“Burns can also lead to many chronic complications, including reduced quality of life and increased disability,” wrote Ali Weinstein, PhD, and colleagues in Burn Care & Research. “The impact of burn injuries is not confined to the impact on the individual, as family who become caregivers are also impacted.” Indeed, prior research indicates that spouses and close relatives of burn survivors experience related anxiety, depression, and post-traumatic stress disorder symptoms.

With expectations to provide both acute and longterm care, the caregivers of patients with burns “need access to health information to assist in decision-making and ensure that proper care is being utilized for the burn injuries,” added Dr. Weinstein and team. “The health information needs may be different for caregivers and burn survivors, but this has not previously been investigated. With the increased access to health information via mass media and the Internet, it is important to understand current information needs and how burn survivors and caregivers find health information resources.”

Interviewing Patients With Burn Injuries & Their Caregivers

To identify how patients with burns and their caregivers prefer to access and use health information, identify barriers to obtaining such information, and determine what information is needed by both these populations, Dr. Weinstein and colleagues identified and conducted semi-structured interviews with patients with burn injuries and caregivers of individuals with burn injuries. Participants with burn injuries had an average age of 44.3, 75% were female, 75% were Caucasian, 75% had some college or were college graduates, 67% were employed, and 58% were unmarried or divorced. All patients had health insurance and 67% were in good, very good, or excellent health, with burn injuries that occurred an average of 16.25 years prior. Caregivers had an average age of 49.4, 91% were female, 73% were Caucasian, 73% were married, 64% were employed, 82% had some college or were college graduates, and 91% were in good, very good, or excellent health; among them, 55% were parents, 18% were spouses, 18% were children, and 9% were siblings. Caregivers had an average of 8.7 years caring for a patient with a burn injury.

Interviews were divided into two portions, with the first portion focusing on how participants find information, how easily reliable or reputable information is located, and how they use information focused on addressing burn outcomes (Table). The second portion focused on “the interest in and history of participating as a member of research teams,” explained Dr. Weinstein and colleagues.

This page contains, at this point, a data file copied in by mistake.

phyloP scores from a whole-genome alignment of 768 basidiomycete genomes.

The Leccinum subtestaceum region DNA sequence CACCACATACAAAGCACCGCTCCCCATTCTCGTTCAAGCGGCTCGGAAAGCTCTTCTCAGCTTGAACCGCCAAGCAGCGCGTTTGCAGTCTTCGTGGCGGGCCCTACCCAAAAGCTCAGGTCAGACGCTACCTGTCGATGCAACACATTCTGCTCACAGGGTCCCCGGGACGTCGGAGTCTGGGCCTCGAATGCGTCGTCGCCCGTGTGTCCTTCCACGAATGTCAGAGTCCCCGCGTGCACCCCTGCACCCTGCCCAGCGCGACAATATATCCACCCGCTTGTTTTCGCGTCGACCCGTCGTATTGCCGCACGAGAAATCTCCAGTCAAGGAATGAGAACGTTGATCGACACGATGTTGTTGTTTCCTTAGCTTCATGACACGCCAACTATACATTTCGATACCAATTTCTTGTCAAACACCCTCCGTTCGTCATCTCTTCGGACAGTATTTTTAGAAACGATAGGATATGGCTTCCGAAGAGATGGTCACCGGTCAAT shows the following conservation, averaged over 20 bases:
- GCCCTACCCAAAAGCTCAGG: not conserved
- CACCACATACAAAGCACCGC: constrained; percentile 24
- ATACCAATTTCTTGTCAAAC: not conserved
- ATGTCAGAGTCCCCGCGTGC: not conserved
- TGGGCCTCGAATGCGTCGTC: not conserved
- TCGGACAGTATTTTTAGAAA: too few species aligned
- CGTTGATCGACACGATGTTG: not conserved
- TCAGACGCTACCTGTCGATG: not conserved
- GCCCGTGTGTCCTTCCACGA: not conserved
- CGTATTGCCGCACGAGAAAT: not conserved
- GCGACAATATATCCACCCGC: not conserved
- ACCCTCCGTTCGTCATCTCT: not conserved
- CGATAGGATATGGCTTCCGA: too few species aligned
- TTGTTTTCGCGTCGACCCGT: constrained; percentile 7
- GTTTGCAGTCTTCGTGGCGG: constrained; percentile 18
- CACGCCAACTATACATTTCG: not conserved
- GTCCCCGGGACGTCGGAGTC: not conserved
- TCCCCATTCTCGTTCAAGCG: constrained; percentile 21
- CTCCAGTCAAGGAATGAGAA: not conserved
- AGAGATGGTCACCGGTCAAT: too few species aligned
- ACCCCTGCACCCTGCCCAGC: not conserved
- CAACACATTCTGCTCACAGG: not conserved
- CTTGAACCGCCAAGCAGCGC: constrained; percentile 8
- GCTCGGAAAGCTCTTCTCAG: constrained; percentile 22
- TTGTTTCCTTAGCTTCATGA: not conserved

Burn Survivor & Caregiver Needs

“Three specific needs were identified: (1) more direction from health professionals in finding health information relevant to burn injuries; (2) more Internet-based access points that connect individuals to appropriate support networks; and (3) more support for long-term consequences of burn injuries, specifically with psychological, social, and other chronic physical issues,” Dr. Weinstein and team wrote.

Participants were divided on whether healthrelated information was easy to find, with those indicating that it was easy having good access to healthcare professionals, Internet access and positive experiences using it, support group participation, or some combination of these. Those who said such information was hard to find identified a lack of available research on long-term effects, individual experiences with burns, and injury progression.

And while both burn survivors and caregivers relied on healthcare professionals for specific information on recovery progression and treatment, as well as validation of information obtained elsewhere, they most commonly searched the Internet for obtaining information. However, they “noted that finding specific information on the [Internet] requires in-depth searching and critical appraisal (Figure),” wrote Dr. Weinstein and colleagues.

Including Patients With Burns & Their Caregivers on Research Teams

“Participants identified various needs in finding relevant health information, thereby highlighting gaps in current  literature and the dissemination of current literature,” concluded Dr. Weinstein and team. “One potential way to address these deficiencies is to consider user-centered design principles in developing research, by more directly involving individuals with burn injuries and caregivers as part of the research team.”